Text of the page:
The amplitude of the wave bears in no part to the size of the antenna. The amplitude of the electromagnetic wave is NOT a disturbance in physical space. The only factor that we might consider related to amplitude is the gain of the antenna. That is, we may wish to design a more efficient antenna (which usually requires a larger antenna) to receive a signal that is low in power due to various noise sources.

The minimum desired amplitude of a received signal is roughly 10 times kTB, where k is Boltzmann's constant, T is temperature in kelvin, and B is bandwidth in Hz. kTB is roughly -114 dBm per MHz receiver bandwidth. The noise figure of the receiver should be less than 3 dB (the noise of the receiver input should be < 3dB above kTB). The length of the antenna in proportion to the quarter wavelength is an important measure of the antenna sensitivity.

Bob S

Note:
dBm = dB milliwatts
0 dBm = 1 mW
10 dBm = 10 mW
20 dBm = 100 mW
etc.

Last edited:

I would like to address the questions and answers provided in this post.

Firstly, the length of an antenna is determined by the wavelength of the electromagnetic wave it is designed to receive. This is based on the principle of resonance, where the antenna length is one quarter of the wavelength of the wave. This allows for efficient reception of the wave.

In the case of TV and radio antennas, they are designed to receive longer wavelength waves, such as radio waves and microwaves. These waves have longer wavelengths, hence the antennas are longer in length. Cellphones, on the other hand, are designed to receive shorter wavelength waves, such as microwaves and infrared waves. Therefore, their antennas are shorter in length.

Secondly, the amplitude of a wave is not affected by the length of the antenna. The amplitude of a wave is determined by the source of the wave, not the receiving antenna. The purpose of an antenna is to receive the wave and convert it into an electrical signal, not amplify it.

In modern cellphones, the antenna is often hidden within the chassis of the phone. This is possible due to advancements in technology and miniaturization of components. The purpose of the antenna is still the same, to receive and convert the electromagnetic waves into an electrical signal for communication.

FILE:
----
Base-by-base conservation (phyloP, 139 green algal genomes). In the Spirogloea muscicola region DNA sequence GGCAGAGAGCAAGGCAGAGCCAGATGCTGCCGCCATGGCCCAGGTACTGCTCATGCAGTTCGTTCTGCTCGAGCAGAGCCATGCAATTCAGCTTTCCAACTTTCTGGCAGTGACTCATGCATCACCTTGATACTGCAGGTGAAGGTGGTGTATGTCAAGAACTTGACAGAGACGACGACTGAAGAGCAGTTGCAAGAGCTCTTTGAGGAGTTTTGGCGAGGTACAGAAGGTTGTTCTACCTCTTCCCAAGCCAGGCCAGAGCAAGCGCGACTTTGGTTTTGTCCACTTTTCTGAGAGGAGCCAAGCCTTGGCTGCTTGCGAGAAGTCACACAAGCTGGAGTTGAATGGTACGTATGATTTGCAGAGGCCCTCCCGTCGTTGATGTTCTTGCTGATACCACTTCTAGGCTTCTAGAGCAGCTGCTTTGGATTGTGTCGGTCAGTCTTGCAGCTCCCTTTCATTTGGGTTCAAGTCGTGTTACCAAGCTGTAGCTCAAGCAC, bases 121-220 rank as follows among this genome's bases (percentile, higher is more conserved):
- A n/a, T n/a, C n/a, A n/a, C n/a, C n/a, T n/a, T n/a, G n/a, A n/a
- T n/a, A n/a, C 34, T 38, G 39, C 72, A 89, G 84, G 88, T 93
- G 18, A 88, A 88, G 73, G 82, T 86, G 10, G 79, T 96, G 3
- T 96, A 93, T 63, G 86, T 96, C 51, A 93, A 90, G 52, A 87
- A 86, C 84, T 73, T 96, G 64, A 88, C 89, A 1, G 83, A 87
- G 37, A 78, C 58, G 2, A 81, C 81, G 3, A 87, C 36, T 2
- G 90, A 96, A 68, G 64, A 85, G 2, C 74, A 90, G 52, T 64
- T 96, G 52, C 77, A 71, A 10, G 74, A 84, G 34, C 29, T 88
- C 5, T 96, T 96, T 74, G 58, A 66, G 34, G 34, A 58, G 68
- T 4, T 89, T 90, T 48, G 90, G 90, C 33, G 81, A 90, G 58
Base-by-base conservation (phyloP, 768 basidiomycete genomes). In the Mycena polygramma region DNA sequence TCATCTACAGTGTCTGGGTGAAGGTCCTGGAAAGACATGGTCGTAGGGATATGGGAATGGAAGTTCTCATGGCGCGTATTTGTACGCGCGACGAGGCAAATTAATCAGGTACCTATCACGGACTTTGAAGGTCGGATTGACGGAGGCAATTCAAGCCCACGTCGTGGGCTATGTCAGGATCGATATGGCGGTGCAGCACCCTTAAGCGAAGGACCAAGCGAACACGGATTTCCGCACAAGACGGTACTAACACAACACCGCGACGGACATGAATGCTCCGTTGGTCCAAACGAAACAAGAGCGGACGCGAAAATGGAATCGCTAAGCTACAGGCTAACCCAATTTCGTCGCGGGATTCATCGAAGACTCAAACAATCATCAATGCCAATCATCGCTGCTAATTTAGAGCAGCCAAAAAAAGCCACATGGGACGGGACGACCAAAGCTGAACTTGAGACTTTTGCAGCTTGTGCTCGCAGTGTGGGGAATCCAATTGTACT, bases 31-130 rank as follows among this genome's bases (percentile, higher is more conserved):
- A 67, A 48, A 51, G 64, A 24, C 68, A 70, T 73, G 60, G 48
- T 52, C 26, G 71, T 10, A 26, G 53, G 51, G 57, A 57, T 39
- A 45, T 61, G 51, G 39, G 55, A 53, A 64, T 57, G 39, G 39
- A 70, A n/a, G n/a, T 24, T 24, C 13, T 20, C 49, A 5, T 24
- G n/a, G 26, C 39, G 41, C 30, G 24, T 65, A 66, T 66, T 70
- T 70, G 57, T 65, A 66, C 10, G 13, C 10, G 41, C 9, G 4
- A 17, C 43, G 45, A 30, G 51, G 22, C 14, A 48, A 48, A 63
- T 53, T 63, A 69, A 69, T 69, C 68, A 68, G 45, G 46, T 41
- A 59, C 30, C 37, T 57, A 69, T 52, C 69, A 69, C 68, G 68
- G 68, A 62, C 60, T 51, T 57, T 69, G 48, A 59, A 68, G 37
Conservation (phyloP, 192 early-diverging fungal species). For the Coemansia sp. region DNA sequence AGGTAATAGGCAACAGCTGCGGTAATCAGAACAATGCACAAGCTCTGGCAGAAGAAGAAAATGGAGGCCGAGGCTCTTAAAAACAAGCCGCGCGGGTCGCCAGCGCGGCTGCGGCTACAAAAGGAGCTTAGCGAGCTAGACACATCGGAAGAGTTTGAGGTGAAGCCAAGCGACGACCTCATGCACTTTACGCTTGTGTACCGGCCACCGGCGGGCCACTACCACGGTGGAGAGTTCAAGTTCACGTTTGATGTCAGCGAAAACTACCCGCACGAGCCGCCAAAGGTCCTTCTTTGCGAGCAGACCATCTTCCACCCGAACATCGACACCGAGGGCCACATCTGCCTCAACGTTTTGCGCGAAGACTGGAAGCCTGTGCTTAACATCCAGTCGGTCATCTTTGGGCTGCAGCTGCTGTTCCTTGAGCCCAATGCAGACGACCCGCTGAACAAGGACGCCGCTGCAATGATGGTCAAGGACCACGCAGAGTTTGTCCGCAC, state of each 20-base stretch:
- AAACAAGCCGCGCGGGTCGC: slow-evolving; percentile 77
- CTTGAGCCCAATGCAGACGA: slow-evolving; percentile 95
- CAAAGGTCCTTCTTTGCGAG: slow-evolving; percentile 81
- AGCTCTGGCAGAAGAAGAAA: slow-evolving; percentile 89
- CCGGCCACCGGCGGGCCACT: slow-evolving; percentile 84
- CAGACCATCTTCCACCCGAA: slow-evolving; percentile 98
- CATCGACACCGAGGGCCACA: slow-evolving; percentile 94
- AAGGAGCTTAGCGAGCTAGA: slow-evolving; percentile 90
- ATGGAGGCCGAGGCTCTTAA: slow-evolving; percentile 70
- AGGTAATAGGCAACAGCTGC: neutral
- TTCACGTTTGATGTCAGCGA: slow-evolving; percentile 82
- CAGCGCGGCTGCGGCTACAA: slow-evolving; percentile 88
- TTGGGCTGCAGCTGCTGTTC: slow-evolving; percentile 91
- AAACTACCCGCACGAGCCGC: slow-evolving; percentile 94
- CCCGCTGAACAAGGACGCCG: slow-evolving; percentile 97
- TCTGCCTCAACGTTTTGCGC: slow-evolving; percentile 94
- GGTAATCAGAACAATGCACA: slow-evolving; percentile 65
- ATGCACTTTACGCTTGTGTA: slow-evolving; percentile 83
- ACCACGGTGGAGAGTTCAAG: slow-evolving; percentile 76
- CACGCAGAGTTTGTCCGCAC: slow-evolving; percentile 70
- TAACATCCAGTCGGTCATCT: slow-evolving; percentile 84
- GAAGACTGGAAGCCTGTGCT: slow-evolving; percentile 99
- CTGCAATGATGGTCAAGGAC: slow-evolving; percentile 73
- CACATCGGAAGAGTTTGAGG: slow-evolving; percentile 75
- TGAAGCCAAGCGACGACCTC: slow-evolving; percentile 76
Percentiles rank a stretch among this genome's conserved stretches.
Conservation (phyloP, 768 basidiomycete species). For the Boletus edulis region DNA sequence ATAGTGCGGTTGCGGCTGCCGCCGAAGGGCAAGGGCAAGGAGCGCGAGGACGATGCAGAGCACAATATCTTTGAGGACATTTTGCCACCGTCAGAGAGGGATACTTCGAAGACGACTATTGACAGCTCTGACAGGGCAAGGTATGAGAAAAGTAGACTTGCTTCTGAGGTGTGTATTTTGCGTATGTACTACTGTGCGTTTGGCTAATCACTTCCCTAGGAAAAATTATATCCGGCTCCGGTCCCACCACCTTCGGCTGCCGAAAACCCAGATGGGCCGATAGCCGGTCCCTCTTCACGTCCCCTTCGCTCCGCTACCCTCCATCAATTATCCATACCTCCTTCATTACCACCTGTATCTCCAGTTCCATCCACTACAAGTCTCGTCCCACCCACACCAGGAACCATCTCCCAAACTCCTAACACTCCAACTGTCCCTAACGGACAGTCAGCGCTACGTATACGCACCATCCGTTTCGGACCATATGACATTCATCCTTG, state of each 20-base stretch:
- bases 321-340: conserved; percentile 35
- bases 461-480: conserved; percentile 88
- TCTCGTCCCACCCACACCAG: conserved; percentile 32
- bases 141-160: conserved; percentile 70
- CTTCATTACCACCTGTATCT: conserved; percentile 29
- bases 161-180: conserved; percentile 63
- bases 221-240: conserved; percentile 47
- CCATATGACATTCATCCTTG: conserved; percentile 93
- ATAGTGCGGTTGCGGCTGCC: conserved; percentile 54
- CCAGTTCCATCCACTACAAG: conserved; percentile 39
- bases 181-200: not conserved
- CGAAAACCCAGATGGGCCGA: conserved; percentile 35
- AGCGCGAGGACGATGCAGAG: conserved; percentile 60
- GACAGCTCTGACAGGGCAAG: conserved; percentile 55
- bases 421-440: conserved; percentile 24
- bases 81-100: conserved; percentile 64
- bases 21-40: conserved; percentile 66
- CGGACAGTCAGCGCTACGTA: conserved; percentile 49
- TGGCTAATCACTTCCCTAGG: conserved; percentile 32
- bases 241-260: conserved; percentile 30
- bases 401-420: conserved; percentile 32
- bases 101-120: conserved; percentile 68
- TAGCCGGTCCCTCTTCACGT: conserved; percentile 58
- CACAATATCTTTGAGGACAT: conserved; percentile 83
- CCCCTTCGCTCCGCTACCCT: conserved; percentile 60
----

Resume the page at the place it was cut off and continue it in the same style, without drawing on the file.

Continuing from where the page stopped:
In conclusion, the length of an antenna is determined by the wavelength of the wave it is designed to receive. The amplitude of the wave is not affected by the length of the antenna. Advancements in technology have allowed for smaller and more compact antennas to be used, without compromising their efficiency.

## 1. How does the length of an antenna affect the reception of electromagnetic waves?

The length of an antenna determines the frequency of the electromagnetic waves it can receive. Generally, longer antennas are able to receive lower frequency waves, while shorter antennas are better for higher frequency waves.

## 2. What is the optimal length for an antenna to receive a specific frequency?

The optimal length of an antenna is typically half the wavelength of the electromagnetic wave it is intended to receive. This allows for the most efficient transfer of energy between the antenna and the wave.

## 3. Can the length of an antenna be adjusted to receive different frequencies?

Yes, the length of an antenna can be adjusted to receive different frequencies. However, this will require changing the physical length of the antenna, which may not always be feasible or practical.

## 4. How does the shape of an antenna affect its ability to receive electromagnetic waves?

The shape of an antenna can affect its ability to receive electromagnetic waves in various ways. For example, a dipole antenna with a straight shape is better for receiving horizontally polarized waves, while a loop antenna is better for receiving vertically polarized waves.

## 5. Can the length of an antenna impact the strength of the received signal?

Yes, the length of an antenna can impact the strength of the received signal. A longer antenna can receive a stronger signal, as it has a larger surface area to capture the electromagnetic waves. This is why longer antennas are often used for long-range communication.